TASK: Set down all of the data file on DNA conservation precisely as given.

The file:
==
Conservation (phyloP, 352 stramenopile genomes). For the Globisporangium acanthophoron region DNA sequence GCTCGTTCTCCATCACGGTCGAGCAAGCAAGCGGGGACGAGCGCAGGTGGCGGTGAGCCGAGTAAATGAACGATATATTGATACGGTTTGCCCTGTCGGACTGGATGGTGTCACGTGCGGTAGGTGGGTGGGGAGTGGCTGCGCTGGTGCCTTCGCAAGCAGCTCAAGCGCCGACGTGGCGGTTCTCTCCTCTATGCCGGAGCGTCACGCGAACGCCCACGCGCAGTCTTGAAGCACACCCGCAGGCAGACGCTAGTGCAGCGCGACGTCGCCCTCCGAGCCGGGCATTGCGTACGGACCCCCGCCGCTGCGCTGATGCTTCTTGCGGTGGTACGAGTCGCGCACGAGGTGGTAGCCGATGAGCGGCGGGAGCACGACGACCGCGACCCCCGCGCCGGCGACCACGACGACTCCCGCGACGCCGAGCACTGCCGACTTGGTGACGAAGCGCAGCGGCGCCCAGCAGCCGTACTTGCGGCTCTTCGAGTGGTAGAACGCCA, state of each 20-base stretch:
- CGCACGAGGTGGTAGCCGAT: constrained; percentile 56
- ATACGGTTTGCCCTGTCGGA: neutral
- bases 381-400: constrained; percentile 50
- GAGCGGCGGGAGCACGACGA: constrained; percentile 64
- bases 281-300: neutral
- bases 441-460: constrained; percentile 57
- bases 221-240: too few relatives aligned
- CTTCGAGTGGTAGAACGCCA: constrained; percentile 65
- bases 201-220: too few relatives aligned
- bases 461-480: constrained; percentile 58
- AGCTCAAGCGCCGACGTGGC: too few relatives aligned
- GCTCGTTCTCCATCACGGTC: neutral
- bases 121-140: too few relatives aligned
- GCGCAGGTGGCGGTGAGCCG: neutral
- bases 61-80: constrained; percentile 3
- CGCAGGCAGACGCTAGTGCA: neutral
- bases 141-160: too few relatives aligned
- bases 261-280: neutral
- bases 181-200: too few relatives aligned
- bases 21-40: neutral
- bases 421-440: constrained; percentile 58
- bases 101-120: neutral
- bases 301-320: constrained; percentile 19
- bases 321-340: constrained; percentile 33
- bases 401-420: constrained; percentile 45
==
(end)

Conservation (phyloP, 352 stramenopile genomes). For the Globisporangium acanthophoron region DNA sequence GCTCGTTCTCCATCACGGTCGAGCAAGCAAGCGGGGACGAGCGCAGGTGGCGGTGAGCCGAGTAAATGAACGATATATTGATACGGTTTGCCCTGTCGGACTGGATGGTGTCACGTGCGGTAGGTGGGTGGGGAGTGGCTGCGCTGGTGCCTTCGCAAGCAGCTCAAGCGCCGACGTGGCGGTTCTCTCCTCTATGCCGGAGCGTCACGCGAACGCCCACGCGCAGTCTTGAAGCACACCCGCAGGCAGACGCTAGTGCAGCGCGACGTCGCCCTCCGAGCCGGGCATTGCGTACGGACCCCCGCCGCTGCGCTGATGCTTCTTGCGGTGGTACGAGTCGCGCACGAGGTGGTAGCCGATGAGCGGCGGGAGCACGACGACCGCGACCCCCGCGCCGGCGACCACGACGACTCCCGCGACGCCGAGCACTGCCGACTTGGTGACGAAGCGCAGCGGCGCCCAGCAGCCGTACTTGCGGCTCTTCGAGTGGTAGAACGCCA, state of each 20-base stretch:
- CGCACGAGGTGGTAGCCGAT: constrained; percentile 56
- ATACGGTTTGCCCTGTCGGA: neutral
- bases 381-400: constrained; percentile 50
- GAGCGGCGGGAGCACGACGA: constrained; percentile 64
- bases 281-300: neutral
- bases 441-460: constrained; percentile 57
- bases 221-240: too few relatives aligned
- CTTCGAGTGGTAGAACGCCA: constrained; percentile 65
- bases 201-220: too few relatives aligned
- bases 461-480: constrained; percentile 58
- AGCTCAAGCGCCGACGTGGC: too few relatives aligned
- GCTCGTTCTCCATCACGGTC: neutral
- bases 121-140: too few relatives aligned
- GCGCAGGTGGCGGTGAGCCG: neutral
- bases 61-80: constrained; percentile 3
- CGCAGGCAGACGCTAGTGCA: neutral
- bases 141-160: too few relatives aligned
- bases 261-280: neutral
- bases 181-200: too few relatives aligned
- bases 21-40: neutral
- bases 421-440: constrained; percentile 58
- bases 101-120: neutral
- bases 301-320: constrained; percentile 19
- bases 321-340: constrained; percentile 33
- bases 401-420: constrained; percentile 45